Arkansas News Bureau 

LITTLE ROCK — The Republican Party of Arkansas on Friday dropped its lawsuit over elected state officials’ use of state vehicles. 

State GOP Chairman Doyle Webb said he filed a motion to drop the lawsuit because the party’s concerns were addressed by the Legislature this year. 

Webb said the decision had nothing to do with recent criticism of Republican Secretary of State Mark Martin, who since taking office in January has, among other things, purchased a $27,000 vehicle for use by his office for redistricting purposes. 

"Absolutely not. Any constitutional officer will be equally treated under this new law and any personal use ... this law should be followed clearly," Webb said. 

The GOP alleged in its lawsuit filed in September that officials’ personal use of state vehicles violated Amendment 70 of the Arkansas Constitution, which prohibits constitutional and legislative officers from receiving income for their services beyond their salaries and work-related expenses. 

At the time, Webb asked a judge to expedite the case in an attempt to at least get a temporary injunction prohibiting further use of the vehicles before the November general election. The motion failed. 

During this year’s regular session, the Legislature approved a measure that became Act 1021 of 2011, which requires constitutional officers and their employees who drive home and to work in state-owned or leased vehicles, but not as a requirement for their jobs, to reimburse the state the same rate that the agency pays an employee for his use of his private vehicle on official state business.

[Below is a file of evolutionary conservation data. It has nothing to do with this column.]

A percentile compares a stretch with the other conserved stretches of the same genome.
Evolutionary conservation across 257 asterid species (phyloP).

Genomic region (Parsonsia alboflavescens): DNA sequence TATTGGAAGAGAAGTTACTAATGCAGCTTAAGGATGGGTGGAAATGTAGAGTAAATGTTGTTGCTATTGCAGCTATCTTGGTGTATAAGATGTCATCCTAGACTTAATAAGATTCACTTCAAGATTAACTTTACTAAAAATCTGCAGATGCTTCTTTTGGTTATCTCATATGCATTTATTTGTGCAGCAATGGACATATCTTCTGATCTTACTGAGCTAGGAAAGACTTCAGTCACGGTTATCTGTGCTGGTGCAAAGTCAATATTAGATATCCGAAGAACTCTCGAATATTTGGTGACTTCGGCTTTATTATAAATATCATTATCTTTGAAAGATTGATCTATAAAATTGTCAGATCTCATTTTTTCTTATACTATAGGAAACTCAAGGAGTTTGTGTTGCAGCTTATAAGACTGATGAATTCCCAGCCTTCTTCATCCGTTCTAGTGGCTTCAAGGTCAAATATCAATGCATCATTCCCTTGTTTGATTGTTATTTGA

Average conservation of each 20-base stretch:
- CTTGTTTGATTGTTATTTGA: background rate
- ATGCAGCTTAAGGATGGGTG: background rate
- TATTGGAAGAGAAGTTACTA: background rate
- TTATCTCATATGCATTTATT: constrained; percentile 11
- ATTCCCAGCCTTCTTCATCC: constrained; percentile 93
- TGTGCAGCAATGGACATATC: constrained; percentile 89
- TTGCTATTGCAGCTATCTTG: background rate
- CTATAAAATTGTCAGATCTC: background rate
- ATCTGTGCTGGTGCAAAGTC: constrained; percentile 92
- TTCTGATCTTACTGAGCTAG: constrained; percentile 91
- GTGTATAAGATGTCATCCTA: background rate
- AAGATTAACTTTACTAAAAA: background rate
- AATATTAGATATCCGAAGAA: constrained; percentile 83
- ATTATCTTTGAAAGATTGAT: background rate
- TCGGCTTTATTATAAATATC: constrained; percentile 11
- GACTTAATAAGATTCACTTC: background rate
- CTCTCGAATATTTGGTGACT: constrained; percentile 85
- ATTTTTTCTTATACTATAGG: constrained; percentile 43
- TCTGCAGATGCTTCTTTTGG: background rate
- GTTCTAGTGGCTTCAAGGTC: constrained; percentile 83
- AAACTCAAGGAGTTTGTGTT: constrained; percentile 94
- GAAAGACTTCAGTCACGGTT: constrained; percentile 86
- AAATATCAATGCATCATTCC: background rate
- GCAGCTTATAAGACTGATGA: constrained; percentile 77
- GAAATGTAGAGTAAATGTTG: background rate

State employees are currently reimbursed 42 cents per mile for use of their private vehicles. 

"We saw no need to continue with the current court action because we achieved the wanted result and it was a bipartisan effort," Webb said, adding that if the Legislature had not approved the bill the GOP would have continued to pursue its lawsuit. 

"Hopefully this will now correct the situation," he said. 

The GOP lawsuit was one of two filed against the state last year concerning state employees’ personal use of state vehicles. 

The other lawsuit was filed by a group of taxpayers who argue that the use of state-vehicles for private use by all state employees, as well as state constitutional officers, without reimbursement constitutes an illegal exaction. That case is pending before Pulaski County Circuit Judge Wendell Griffen. 

Attorney Christopher Brockett said Friday a hearing on the case is scheduled for June 14. 

Last July, Attorney General Dustin McDaniel announced he would give up his state vehicle and would reimburse the state for his past personal use of it. 

In October, Gov. Mike Beebe issued an executive order stating that commuting between home and work in state-owned vehicles was no longer allowed except when "a legitimate state business purpose is established." 

Under the order, government employees may be assigned vehicles if their jobs require regular travel from their homes to job assignments outside their offices or if they need vehicles for their duties as public safety officers. 

Other employees were told to apply to the state Department of Finance and Administration for a waiver if they believed they needed a vehicle to commute between home and work. 

Within a month, the number of state vehicles was reduced by about 350, and nearly 40 state agency executives turned in the keys to their state-owned vehicles and began driving their personal vehicles to work.